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General Foreman Electrocuted While Testing Circuits in North Carolina

FACE 85-16


The National Institute for Occupational Safety and Health (NIOSH), Division of Safety Research (DSR), is currently conducting the Fatal Accident Circumstances and Epidemiology (FACE) Project, which is focusing primarily upon selected electrical-related and confined space fatalities. By scientifically collecting data from a sample of fatal accidents, it will be possible to identify and rank factors that increase the risk of fatal injuries for selected employees.

On April 13, 1985, employees of an electrical contracting firm under contract to the local electric company were replacing an existing high voltage distribution switch located in a commercial/residential development. At 9: 00 a.m. the foreman contacted one phase of a 23,000 volt conductor within the switch cabinet. The foreman was electrocuted and a second employee received superficial flash burns of the eyes and face.


The Division of Safety Research was contacted by the North Carolina Occupational Safety and Health Administration (NCOSHA) to provide technical assistance in the evaluation of this incident. This fatality was included as part of the FACE project. A research team consisting of a safety specialist and a consulting engineer visited the site of the fatality. Discussions were held with the NCOSHA Compliance officer, the corporate Personnel Director, the corporate Safety Director, the injured worker, and other employees of the electrical contracting firm. The location of the electrocution was photographed by the research team.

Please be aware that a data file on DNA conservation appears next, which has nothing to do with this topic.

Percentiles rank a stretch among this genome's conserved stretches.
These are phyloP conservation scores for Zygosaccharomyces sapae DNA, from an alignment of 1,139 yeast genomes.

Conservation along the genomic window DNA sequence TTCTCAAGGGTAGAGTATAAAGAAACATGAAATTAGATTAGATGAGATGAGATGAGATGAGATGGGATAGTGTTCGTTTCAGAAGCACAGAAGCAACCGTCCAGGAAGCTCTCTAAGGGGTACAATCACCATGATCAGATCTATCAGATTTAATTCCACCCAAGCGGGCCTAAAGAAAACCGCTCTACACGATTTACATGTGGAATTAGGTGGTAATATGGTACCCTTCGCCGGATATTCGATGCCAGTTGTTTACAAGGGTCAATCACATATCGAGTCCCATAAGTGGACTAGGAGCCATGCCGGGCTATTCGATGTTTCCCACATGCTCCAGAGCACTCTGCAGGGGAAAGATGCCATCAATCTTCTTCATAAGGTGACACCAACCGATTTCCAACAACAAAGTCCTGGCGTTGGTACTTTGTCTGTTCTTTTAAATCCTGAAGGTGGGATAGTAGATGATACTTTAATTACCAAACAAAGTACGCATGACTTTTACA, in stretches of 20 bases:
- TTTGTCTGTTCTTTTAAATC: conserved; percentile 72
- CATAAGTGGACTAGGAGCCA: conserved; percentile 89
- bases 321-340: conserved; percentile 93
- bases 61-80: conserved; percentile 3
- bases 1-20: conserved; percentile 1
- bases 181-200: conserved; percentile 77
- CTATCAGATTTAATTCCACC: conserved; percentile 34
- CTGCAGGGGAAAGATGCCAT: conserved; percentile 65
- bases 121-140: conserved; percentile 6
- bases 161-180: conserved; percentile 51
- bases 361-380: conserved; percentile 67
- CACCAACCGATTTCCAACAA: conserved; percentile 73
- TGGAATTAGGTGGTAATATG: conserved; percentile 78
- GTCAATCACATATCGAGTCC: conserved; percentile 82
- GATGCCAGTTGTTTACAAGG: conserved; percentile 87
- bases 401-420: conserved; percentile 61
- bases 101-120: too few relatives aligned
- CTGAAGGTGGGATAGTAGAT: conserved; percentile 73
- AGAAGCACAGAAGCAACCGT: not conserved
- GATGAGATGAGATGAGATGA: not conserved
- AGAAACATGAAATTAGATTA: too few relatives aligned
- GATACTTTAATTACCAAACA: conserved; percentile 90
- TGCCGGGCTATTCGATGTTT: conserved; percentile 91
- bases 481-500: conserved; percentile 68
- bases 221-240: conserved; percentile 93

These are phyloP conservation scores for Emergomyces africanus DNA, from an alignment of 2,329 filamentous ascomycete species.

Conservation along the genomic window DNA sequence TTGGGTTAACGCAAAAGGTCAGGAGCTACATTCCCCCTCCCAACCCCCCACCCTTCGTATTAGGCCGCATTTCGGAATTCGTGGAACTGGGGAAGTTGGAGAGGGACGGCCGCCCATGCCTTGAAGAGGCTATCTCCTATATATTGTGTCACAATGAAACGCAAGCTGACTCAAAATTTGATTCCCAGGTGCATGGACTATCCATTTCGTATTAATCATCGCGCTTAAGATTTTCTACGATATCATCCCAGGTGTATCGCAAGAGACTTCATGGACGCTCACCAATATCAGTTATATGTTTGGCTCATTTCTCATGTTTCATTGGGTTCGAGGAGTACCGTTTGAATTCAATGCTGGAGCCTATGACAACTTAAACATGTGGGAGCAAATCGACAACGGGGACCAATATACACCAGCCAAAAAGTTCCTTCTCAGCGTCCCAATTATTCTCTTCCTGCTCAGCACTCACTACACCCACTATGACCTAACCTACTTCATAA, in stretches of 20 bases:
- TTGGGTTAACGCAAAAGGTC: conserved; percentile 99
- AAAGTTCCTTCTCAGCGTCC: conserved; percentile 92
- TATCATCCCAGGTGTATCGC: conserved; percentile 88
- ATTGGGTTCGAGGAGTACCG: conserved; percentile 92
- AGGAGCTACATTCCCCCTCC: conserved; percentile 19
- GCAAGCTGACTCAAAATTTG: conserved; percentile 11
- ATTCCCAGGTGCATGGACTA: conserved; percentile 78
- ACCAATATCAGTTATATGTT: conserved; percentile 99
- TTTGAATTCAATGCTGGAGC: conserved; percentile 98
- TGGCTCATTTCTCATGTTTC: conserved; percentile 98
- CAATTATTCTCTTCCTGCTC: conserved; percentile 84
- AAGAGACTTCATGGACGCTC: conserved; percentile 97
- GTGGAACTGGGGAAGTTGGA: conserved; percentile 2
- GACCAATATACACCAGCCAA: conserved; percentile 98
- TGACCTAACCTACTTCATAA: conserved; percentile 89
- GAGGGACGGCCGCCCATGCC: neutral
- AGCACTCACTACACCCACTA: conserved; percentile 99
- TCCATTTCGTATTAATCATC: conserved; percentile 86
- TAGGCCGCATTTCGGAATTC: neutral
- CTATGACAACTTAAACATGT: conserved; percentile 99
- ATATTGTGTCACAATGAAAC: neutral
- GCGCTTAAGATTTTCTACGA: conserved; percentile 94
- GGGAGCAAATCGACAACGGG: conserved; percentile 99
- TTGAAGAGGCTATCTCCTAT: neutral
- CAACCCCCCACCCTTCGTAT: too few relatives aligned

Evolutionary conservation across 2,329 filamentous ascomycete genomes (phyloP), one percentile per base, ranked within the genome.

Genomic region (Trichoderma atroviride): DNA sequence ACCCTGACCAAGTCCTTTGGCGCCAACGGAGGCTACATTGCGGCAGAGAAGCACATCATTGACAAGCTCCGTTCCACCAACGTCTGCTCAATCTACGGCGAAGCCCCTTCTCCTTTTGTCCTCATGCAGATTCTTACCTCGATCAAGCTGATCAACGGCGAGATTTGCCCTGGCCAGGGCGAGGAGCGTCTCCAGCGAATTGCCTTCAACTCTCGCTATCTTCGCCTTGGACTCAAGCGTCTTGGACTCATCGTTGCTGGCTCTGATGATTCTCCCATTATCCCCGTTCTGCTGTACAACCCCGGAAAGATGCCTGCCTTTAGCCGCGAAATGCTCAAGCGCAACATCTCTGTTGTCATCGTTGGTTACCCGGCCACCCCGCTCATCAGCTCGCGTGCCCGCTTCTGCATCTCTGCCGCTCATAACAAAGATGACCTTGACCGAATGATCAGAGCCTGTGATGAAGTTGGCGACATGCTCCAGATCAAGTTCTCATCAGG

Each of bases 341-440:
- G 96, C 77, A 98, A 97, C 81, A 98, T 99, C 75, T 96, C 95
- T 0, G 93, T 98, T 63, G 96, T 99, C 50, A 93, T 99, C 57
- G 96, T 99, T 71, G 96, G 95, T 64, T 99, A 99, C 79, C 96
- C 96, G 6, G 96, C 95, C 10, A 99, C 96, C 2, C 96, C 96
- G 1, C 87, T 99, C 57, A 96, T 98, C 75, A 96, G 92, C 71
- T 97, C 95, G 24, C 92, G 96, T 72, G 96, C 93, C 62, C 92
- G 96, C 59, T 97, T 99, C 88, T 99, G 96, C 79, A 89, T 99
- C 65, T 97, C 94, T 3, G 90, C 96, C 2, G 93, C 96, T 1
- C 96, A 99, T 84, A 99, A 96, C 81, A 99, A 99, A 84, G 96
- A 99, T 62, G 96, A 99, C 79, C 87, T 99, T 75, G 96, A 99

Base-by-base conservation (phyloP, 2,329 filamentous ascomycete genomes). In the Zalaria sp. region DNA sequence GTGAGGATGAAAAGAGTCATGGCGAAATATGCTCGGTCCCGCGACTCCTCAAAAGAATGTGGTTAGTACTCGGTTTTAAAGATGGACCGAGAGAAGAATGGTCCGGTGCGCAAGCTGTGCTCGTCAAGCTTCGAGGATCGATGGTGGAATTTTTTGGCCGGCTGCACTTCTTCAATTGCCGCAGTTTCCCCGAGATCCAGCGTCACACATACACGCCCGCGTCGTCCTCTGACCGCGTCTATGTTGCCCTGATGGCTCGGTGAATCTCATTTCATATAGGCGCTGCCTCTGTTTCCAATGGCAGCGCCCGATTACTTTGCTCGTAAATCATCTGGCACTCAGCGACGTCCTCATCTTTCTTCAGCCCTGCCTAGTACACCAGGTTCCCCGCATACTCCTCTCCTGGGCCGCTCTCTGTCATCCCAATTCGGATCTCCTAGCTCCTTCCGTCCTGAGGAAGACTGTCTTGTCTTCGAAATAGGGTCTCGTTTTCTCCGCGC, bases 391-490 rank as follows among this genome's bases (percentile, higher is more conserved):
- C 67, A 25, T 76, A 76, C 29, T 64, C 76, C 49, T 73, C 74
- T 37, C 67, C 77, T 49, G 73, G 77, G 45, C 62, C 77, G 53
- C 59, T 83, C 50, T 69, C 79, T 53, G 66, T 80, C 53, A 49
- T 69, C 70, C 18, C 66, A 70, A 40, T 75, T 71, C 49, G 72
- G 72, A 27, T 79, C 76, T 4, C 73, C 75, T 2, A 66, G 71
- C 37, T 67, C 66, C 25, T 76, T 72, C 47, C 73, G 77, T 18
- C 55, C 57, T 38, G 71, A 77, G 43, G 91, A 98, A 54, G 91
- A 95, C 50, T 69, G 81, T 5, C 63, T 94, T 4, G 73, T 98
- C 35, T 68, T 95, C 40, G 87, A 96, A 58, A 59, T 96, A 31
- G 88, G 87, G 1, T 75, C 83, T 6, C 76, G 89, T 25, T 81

The electrical contracting firm started business forty years ago and presently employs 1,250 in six states. Approximately 100 employees are administrative, with the balance being field personnel. The contractor installs and maintains overhead and underground electrical distribution systems and telephone lines, performs substation work, and maintains right-of-ways. The non-union firm hires local laborers through personal contacts. All training is on the job. A preplacement safety orientation session is given to each new employee along with two books; “Safety Regulations” and “Safety Procedures.” Work hours have increased from forty to sixty hours per week the past several months, due to an excessive workload. The electrical contractor maintains a safety van that provides on-site training to all employees. Video cassettes, slides, etc., are used to demonstrate proper procedures for on the job safety and first aid.

Synopsis of Events:

The local electric company requested that the contractor replace a high voltage distribution switch for an underground system with another switch that included a disconnect on the load side. The new switch could isolate circuits on the load side independently of each other. Although the existing switch had been in service only one year, it became necessary to install a new switch due to the rapid growth of the area.